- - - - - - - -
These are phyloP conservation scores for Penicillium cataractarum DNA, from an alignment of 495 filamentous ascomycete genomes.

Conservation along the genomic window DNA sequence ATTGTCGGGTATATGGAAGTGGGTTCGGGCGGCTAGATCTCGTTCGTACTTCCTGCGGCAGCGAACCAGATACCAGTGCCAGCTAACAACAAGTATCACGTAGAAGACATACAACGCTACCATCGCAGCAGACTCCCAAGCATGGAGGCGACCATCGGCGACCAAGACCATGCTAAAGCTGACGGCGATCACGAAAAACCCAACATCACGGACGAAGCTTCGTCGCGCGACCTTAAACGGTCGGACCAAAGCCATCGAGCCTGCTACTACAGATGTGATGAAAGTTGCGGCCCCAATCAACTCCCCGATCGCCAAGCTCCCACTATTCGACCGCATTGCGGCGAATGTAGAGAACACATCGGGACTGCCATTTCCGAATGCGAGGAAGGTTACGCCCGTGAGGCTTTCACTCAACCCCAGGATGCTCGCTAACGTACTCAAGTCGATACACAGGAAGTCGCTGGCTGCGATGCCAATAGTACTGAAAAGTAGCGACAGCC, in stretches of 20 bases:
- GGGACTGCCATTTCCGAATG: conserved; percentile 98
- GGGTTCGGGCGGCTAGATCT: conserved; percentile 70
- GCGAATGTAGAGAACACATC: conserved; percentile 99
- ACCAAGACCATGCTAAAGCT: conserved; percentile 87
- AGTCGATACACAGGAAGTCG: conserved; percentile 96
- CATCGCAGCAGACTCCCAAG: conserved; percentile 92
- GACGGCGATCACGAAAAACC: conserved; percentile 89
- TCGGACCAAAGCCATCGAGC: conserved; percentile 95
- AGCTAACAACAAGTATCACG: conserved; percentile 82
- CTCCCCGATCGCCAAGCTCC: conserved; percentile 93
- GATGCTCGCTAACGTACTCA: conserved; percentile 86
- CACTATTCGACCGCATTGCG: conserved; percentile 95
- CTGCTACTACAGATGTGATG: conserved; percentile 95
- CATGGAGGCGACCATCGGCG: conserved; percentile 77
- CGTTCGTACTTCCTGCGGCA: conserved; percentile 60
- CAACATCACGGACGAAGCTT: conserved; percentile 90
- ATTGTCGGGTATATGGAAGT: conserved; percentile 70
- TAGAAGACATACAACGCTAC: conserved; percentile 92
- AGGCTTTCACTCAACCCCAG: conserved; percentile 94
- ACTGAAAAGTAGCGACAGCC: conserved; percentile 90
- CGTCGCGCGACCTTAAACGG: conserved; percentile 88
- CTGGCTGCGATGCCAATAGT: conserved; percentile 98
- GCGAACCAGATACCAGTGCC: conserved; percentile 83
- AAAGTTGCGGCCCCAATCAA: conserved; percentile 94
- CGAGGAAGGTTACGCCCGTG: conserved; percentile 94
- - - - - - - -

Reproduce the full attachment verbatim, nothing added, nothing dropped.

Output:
These are phyloP conservation scores for Penicillium cataractarum DNA, from an alignment of 495 filamentous ascomycete genomes.

Conservation along the genomic window DNA sequence ATTGTCGGGTATATGGAAGTGGGTTCGGGCGGCTAGATCTCGTTCGTACTTCCTGCGGCAGCGAACCAGATACCAGTGCCAGCTAACAACAAGTATCACGTAGAAGACATACAACGCTACCATCGCAGCAGACTCCCAAGCATGGAGGCGACCATCGGCGACCAAGACCATGCTAAAGCTGACGGCGATCACGAAAAACCCAACATCACGGACGAAGCTTCGTCGCGCGACCTTAAACGGTCGGACCAAAGCCATCGAGCCTGCTACTACAGATGTGATGAAAGTTGCGGCCCCAATCAACTCCCCGATCGCCAAGCTCCCACTATTCGACCGCATTGCGGCGAATGTAGAGAACACATCGGGACTGCCATTTCCGAATGCGAGGAAGGTTACGCCCGTGAGGCTTTCACTCAACCCCAGGATGCTCGCTAACGTACTCAAGTCGATACACAGGAAGTCGCTGGCTGCGATGCCAATAGTACTGAAAAGTAGCGACAGCC, in stretches of 20 bases:
- GGGACTGCCATTTCCGAATG: conserved; percentile 98
- GGGTTCGGGCGGCTAGATCT: conserved; percentile 70
- GCGAATGTAGAGAACACATC: conserved; percentile 99
- ACCAAGACCATGCTAAAGCT: conserved; percentile 87
- AGTCGATACACAGGAAGTCG: conserved; percentile 96
- CATCGCAGCAGACTCCCAAG: conserved; percentile 92
- GACGGCGATCACGAAAAACC: conserved; percentile 89
- TCGGACCAAAGCCATCGAGC: conserved; percentile 95
- AGCTAACAACAAGTATCACG: conserved; percentile 82
- CTCCCCGATCGCCAAGCTCC: conserved; percentile 93
- GATGCTCGCTAACGTACTCA: conserved; percentile 86
- CACTATTCGACCGCATTGCG: conserved; percentile 95
- CTGCTACTACAGATGTGATG: conserved; percentile 95
- CATGGAGGCGACCATCGGCG: conserved; percentile 77
- CGTTCGTACTTCCTGCGGCA: conserved; percentile 60
- CAACATCACGGACGAAGCTT: conserved; percentile 90
- ATTGTCGGGTATATGGAAGT: conserved; percentile 70
- TAGAAGACATACAACGCTAC: conserved; percentile 92
- AGGCTTTCACTCAACCCCAG: conserved; percentile 94
- ACTGAAAAGTAGCGACAGCC: conserved; percentile 90
- CGTCGCGCGACCTTAAACGG: conserved; percentile 88
- CTGGCTGCGATGCCAATAGT: conserved; percentile 98
- GCGAACCAGATACCAGTGCC: conserved; percentile 83
- AAAGTTGCGGCCCCAATCAA: conserved; percentile 94
- CGAGGAAGGTTACGCCCGTG: conserved; percentile 94